Wednesday, April 17, 2024

Australian-first graffiti trial to cover Melbourne trams

The Victorian Government is backing a new Australian-first trial to combat the rise of glass-etched graffiti on tram shelters across Melbourne.

Minister for Public Transport, Ben Carroll, visited the tram shelter on the corner of Elizabeth and Bourke Street in the city’s CBD to inspect the first anti-graffiti covering being installed.

“We’re backing this new trial to protect tram shelters from unsightly graffiti as part of our ongoing work to make our tram network clean and safe to locals and tourists across Melbourne,” said Minister Carroll.

He said that over the past year, glass-etched graffiti had taken over tram shelters across the city.

The graffiti, made with specialist glass etching paint, is nearly impossible to remove from tram shelters once applied as the paint quickly eats into the glass shelters and leaves a pale etching which is cut into the glass.

With nearly all glass tram shelters now affected by this type of vandalism, Yarra Trams will install the anti-graffiti covering to three tram shelters in the city and Thornbury as part of the 12-week trial.

The glass covering will obscure existing damage to tram shelters, removing the need for a costly overhaul of dozens of tram shelters across the network.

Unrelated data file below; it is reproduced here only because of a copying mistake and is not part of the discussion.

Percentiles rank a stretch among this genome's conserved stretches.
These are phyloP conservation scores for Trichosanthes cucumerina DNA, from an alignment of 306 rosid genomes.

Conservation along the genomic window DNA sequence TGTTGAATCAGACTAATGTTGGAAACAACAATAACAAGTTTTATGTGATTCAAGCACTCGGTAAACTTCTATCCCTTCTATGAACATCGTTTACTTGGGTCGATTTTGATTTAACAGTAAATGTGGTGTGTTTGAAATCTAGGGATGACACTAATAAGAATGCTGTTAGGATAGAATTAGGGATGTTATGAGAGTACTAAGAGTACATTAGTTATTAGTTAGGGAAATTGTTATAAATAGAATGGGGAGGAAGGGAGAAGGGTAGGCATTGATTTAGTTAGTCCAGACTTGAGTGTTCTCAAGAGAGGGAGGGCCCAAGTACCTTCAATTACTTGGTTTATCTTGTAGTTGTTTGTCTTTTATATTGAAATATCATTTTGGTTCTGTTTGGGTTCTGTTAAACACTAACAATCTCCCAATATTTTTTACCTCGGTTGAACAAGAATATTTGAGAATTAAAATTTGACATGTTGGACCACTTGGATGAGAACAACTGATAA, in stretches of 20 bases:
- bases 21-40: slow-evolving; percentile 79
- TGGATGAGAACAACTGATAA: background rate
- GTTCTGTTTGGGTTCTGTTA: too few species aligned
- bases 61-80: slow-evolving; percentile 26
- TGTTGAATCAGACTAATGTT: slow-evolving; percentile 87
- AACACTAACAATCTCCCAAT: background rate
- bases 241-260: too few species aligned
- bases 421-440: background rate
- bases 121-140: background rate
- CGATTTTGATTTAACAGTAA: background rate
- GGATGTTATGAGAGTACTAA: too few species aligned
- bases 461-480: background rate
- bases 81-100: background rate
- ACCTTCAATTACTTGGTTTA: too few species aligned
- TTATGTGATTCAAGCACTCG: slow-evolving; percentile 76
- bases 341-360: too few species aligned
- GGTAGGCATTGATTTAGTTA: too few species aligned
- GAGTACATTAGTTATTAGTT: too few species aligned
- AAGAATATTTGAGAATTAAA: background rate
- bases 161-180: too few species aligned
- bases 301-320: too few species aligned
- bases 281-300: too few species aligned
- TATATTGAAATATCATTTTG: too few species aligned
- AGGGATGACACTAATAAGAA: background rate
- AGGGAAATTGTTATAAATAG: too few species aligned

Yarra Trams operator, Keolis Downer, spends hundreds of thousands of dollars each year cleaning stops and removing graffiti across the network – with the cost of replacing glass at a damaged tram shelter up to $3 thousand.

“Keolis Downer, operator of Yarra Trams, is proud to be delivering Australian-first innovations to Melbourne’s historic tram network, and this is just one example of the work we’re doing to improve the experience of all our passengers,” said Yarra Trams’ Chief Executive Officer, Carla Purcell.

The tram shelter covering will also feature an iconic gum leaf pattern reminiscent of Yarra Trams’ seats. The pattern aims to also discourage traditional graffiti by making messages more difficult to read. It can also be easily cleaned and quickly replaced if damaged in any way, the Minister said.

It’s the first time in Australia a patterned glass covering has been applied on public transport infrastructure with the aim of preventing glass-etched graffiti.

The three stops in the CBD and Thornbury have been selected for the trial due to the volume of glass-etched graffiti directed at tram infrastructure in the area.

If the trial is successful, it’s envisaged the anti-graffiti covering will be rolled out across the network to eligible shelters over the course of 2023 and into the future.

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